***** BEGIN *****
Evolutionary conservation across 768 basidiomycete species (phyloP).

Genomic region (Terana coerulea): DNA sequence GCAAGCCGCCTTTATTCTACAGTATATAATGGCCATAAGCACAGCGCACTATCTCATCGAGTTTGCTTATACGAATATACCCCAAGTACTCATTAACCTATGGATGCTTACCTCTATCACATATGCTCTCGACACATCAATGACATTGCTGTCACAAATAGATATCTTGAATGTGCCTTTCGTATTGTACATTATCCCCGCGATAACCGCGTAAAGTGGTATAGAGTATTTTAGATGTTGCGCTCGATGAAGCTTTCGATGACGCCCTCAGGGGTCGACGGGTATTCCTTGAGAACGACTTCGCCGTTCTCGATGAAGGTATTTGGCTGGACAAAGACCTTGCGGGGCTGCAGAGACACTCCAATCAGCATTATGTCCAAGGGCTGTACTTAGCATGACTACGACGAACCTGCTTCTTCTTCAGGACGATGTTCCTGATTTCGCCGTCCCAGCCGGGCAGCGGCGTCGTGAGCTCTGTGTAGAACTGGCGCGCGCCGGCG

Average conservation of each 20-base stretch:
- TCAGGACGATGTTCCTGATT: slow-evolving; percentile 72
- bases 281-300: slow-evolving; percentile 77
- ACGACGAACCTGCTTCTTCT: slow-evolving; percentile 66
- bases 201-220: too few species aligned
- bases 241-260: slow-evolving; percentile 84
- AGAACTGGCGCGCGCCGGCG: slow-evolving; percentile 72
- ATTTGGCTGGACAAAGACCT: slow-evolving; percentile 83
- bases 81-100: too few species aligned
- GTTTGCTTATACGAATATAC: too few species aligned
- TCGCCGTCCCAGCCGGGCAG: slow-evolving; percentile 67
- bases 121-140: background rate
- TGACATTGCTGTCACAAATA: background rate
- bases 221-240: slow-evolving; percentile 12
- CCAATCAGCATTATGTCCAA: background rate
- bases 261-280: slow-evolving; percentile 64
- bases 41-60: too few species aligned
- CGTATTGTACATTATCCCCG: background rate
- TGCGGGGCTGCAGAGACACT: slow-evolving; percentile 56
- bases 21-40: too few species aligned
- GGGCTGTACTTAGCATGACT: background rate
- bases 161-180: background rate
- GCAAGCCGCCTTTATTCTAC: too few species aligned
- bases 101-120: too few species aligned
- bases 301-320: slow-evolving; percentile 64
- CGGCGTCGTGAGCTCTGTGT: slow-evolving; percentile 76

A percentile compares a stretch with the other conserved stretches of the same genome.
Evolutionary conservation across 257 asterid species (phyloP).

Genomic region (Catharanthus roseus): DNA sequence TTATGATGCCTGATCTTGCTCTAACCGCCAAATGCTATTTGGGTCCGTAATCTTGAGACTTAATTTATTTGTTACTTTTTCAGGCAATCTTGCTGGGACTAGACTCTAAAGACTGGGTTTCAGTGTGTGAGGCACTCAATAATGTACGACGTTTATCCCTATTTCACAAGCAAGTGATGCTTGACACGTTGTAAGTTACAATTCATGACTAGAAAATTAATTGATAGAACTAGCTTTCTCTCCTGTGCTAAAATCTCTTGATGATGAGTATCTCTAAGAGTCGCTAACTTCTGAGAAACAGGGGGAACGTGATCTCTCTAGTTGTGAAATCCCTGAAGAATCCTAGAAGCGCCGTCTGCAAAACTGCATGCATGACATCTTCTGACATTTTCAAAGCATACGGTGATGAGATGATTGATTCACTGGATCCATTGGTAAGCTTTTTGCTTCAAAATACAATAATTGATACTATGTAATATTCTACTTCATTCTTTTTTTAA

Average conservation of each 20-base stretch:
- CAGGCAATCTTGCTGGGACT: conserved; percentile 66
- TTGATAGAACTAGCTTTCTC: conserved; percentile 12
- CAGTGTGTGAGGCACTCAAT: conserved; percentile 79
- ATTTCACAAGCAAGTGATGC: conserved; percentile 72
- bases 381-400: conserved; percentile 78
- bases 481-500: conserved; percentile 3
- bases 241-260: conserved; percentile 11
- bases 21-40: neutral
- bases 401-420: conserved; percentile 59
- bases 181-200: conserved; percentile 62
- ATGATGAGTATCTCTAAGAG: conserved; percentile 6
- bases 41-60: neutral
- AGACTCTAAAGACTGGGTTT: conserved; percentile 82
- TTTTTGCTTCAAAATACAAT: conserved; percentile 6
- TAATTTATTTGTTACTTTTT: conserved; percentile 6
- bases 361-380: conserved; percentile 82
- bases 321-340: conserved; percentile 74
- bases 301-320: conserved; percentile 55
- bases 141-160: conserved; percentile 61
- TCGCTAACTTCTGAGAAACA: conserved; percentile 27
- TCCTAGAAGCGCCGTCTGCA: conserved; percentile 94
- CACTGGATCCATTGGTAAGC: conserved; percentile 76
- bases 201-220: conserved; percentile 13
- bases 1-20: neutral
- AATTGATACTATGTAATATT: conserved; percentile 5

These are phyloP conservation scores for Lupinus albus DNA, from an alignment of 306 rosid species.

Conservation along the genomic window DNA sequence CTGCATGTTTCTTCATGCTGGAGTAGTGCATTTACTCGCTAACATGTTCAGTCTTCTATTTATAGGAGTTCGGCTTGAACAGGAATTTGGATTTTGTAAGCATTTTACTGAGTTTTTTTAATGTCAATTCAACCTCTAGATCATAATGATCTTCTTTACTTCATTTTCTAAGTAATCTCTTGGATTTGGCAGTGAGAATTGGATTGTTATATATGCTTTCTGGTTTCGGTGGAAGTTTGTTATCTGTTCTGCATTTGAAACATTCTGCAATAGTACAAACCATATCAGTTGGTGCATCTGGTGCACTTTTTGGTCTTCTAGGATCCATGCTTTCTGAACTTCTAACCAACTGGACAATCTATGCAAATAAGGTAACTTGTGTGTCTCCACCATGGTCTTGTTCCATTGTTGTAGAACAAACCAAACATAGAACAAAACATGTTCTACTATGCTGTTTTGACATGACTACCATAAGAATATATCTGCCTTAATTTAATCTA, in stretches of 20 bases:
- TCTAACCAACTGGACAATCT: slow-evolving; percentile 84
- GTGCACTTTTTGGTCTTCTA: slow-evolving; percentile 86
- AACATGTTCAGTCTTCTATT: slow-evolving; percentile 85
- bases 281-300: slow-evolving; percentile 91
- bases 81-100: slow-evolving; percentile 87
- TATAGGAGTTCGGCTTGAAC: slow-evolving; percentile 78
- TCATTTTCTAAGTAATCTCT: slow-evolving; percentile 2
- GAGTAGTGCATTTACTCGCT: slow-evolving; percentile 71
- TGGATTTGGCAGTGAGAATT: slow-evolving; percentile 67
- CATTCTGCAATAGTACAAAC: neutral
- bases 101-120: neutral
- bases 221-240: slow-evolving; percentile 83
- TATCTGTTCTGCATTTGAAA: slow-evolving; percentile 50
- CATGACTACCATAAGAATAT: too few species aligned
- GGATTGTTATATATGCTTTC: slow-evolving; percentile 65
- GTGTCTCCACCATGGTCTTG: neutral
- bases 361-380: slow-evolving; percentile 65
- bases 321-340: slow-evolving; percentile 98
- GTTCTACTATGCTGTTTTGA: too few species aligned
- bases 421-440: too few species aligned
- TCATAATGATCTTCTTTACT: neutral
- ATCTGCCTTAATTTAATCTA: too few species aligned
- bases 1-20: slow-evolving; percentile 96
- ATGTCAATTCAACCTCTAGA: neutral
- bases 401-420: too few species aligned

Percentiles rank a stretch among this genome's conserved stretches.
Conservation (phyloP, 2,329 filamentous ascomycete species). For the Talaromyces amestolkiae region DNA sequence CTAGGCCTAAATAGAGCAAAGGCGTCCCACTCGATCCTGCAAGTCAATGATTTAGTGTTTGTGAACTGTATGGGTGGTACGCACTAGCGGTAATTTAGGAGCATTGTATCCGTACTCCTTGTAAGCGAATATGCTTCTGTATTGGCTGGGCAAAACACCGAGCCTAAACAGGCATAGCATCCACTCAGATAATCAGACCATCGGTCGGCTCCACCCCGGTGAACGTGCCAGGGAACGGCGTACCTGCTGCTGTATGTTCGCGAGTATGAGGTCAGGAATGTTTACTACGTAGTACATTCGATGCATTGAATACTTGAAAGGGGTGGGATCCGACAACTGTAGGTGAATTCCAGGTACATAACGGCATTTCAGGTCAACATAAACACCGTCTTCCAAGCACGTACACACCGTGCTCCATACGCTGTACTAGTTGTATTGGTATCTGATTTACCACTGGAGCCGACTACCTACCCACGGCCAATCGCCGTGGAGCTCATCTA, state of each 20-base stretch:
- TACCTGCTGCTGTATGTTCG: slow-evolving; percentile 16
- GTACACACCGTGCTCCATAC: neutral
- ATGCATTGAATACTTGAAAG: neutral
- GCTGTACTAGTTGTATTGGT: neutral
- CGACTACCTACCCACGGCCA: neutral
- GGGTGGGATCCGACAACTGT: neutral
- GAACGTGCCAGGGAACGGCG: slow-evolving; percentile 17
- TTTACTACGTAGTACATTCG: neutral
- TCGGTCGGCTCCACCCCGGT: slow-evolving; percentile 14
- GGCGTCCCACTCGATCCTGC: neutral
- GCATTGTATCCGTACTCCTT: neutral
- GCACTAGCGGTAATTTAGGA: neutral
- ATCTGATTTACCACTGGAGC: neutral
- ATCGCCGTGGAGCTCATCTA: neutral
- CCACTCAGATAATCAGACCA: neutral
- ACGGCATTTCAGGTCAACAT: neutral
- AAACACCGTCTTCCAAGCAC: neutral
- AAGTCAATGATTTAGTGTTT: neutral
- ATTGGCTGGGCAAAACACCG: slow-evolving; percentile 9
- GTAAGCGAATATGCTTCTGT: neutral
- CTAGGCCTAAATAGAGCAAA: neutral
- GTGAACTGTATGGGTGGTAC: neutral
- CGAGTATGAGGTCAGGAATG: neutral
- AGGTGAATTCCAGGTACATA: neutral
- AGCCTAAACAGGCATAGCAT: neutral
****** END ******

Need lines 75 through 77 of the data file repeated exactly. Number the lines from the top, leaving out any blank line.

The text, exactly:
- GTGTCTCCACCATGGTCTTG: neutral
- bases 361-380: slow-evolving; percentile 65
- bases 321-340: slow-evolving; percentile 98